THE ACCOUNTANT Review
Director: Gavin O’Connor
As the lights in the theatre came up, I turned to my girlfriend in awe. “I thought they stopped making films like this with the turn of the millennium,” I said. She laughed in approval and we continued to sit for a second, letting Gavin O’Connor’s THE ACCOUNTANT properly sink in. Now I’m not one to dismiss a goofy action film. To O’Connor’s credit, he has managed to deliver an action-adventure that feels just as much a spy film as it does a superhero epic, and though the entire thing is rendered obsolete by its completely ludicrous title, THE ACCOUNTANT does have a little bit going for it, only to flush it all down the toilet near the end.
Ben Affleck plays the world’s richest man with autism: a mathematical wizard who cooks the books for the world’s most dangerous men. Premise aside, it really doesn’t take long to realize why THE ACCOUNTANT is destined to fall apart: Our hero is a hyper-sensitive introvert with the body of a Greek God. It’s what I like to call BLACKHAT syndrome; the instance in which a character has the brain of Einstein and the combat skills of GI Joe. Maybe I’m a negative nancy for trying to criticize the film’s more noble intentions of showing that a man with high functioning autism can still be a cool hero character, but the tone of the film needs to be set to the average viewer’s suspension of disblief, not vice-versa. Nonetheless, I began to notice that THE ACCOUNTANT had the potential to be good despite its wonky foundation, but largely failed for reasons apart from its protagonist.
Hot Hot Hot Hot Hot!
You see, O’Connor is 30 years late to the game. If I were to write up a full synopsis to this film, you’d be hard-pressed to claim that it was released post-1990 — and that isn’t a bad thing. THE ACCOUNTANT is littered with ludicrous plot twists, and temporally jumps with no rhyme or reason. It’s a film that’s been reverse-engineered from its ending, resulting in narrative contrivances that feel so distinctly retro that they have to be taken with a grain of salt. And frankly, I’d be fine with that, if only O’Connor were as well. Instead, THE ACCOUNTANT takes itself far too seriously. Oddly enough, the culprit to all this wrongdoing is everyone but Ben Affleck.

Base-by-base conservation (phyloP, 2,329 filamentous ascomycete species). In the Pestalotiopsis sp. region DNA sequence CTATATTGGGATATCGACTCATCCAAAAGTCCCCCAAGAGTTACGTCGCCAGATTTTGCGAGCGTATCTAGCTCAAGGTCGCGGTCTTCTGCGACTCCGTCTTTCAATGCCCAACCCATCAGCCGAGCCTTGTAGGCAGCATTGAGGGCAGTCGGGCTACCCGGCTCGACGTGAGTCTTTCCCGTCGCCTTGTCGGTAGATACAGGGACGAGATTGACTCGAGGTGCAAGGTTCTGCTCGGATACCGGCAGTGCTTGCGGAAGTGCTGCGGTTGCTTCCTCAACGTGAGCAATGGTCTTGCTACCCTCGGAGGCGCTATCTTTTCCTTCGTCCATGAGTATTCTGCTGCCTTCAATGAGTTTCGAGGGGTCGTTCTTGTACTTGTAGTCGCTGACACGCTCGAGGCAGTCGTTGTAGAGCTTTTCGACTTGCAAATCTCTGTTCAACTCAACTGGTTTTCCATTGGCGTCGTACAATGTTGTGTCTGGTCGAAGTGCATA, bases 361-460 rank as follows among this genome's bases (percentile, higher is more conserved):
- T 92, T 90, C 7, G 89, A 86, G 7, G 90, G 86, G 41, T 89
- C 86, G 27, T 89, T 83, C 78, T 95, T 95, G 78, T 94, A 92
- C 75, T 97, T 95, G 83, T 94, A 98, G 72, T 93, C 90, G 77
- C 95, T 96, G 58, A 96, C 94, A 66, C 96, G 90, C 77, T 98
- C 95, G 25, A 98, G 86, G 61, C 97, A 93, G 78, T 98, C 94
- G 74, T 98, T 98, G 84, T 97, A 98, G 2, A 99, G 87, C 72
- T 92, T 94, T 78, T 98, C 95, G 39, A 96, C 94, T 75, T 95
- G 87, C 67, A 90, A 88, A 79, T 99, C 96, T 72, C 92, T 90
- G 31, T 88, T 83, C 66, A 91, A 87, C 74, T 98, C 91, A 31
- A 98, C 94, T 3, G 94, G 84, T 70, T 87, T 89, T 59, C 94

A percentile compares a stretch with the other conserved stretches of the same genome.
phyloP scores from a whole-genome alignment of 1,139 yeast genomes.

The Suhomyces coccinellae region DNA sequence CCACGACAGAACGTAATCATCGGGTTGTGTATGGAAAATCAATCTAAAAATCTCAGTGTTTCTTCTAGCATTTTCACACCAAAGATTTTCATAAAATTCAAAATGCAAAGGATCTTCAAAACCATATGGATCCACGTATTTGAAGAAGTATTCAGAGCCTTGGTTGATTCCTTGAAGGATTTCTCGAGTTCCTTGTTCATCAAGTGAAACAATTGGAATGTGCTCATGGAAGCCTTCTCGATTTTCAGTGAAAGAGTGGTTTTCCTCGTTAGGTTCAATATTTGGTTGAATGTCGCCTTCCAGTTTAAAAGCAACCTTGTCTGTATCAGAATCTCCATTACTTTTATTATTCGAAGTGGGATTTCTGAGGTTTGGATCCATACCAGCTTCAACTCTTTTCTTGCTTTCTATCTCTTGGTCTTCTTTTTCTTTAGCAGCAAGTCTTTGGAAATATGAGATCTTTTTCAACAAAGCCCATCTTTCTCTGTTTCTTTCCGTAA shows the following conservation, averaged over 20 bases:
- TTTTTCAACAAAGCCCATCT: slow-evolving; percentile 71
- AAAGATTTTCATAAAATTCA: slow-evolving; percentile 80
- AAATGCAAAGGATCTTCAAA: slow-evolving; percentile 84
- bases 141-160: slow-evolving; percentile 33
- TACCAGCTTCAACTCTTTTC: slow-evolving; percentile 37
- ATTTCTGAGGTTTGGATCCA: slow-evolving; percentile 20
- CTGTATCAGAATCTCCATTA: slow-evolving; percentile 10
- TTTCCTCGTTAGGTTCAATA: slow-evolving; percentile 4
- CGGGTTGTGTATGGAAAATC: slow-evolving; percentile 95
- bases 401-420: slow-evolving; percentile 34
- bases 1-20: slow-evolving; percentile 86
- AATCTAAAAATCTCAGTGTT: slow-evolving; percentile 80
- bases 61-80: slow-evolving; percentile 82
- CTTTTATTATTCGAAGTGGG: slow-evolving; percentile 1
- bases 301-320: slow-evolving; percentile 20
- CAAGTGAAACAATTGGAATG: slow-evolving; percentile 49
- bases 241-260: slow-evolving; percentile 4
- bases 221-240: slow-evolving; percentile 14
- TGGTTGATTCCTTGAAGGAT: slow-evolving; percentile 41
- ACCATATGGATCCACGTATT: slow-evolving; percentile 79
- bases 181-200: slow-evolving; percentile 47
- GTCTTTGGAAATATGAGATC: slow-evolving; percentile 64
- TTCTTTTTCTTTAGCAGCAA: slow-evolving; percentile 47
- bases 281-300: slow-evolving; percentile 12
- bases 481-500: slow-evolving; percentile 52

Delivering a tastefully subdued performance, Affleck is never the loud, out-of-control child that he is during his flashbacks. His quiet, monotone line delivery adds a comedic punch to many of his scenes with Anna Kendrick that are sorely lacking throughout the rest of the film, and his hulking, post-BATMAN V. SUPERMAN body juxtaposes nicely with the film’s attempt to ape the qualities of a superhero film. But when these two leads are not on screen, viewers have to listen to bland exposition dumps from J.K Simmons and Cynthia Addai-Robinson. These needlessly serious narrative beats kept me from reaffirming the peculiar notion that THE ACCOUNTANT is aiming to be goofy entertainment. And that’s the real problem, because when THE ACCOUNTANT is good, I’m laughing with it, but when it’s bad, I can’t help but laugh at it.
As if AMERICAN SNIPER weren’t already problematic enough…
The reckless game of flashback hopscotch that O’Connor plays with his audience forces us to piece together a puzzle that really isn’t as difficult as the film implies. It’s a cheap editing tactic that helps viewers believe that they’ve unearthed some complex conspiracy, when in fact the story was only difficult because important pieces of backstory hadn’t been revealed yet. Everyone during these flashbacks, from Jeffrey Tambor’s affable criminal, to young Ben Affleck’s father and brother vary so sporadically in tone that THE ACCOUNTANT never settles for how straight it wants to play itself. Scenes of Ben Affleck learning how to be an undercover accountant, albeit bland, are serviceable; those of an autistic child being told to fight against an Asian man feel like something out of a parody of the same film.
The fact of the matter remains that neither tone is bad, but had O’Connor opted for complete absurdity his film would have at least been consistently entertaining. THE ACCOUNTANT is never bad. Its film photography is occasionally gorgeous, and its performances are solid. Sadly, it’s never creative with its action choreography or its staging. Yes, it’s filled with hokey characters, awful one-liners and plot twists that take you back to the days where Schwarzenegger and Jean-Claude Van Damme dominated the silver screen, but that could have been a good thing. Had O’Connor directed the film a couple decades ago, it surely would be in people’s hearts today, but in the current cinematic climate, it feels like a tired effort that can’t seem to ground itself due to it’s own insecurities.
Verdict: Do Not Recommend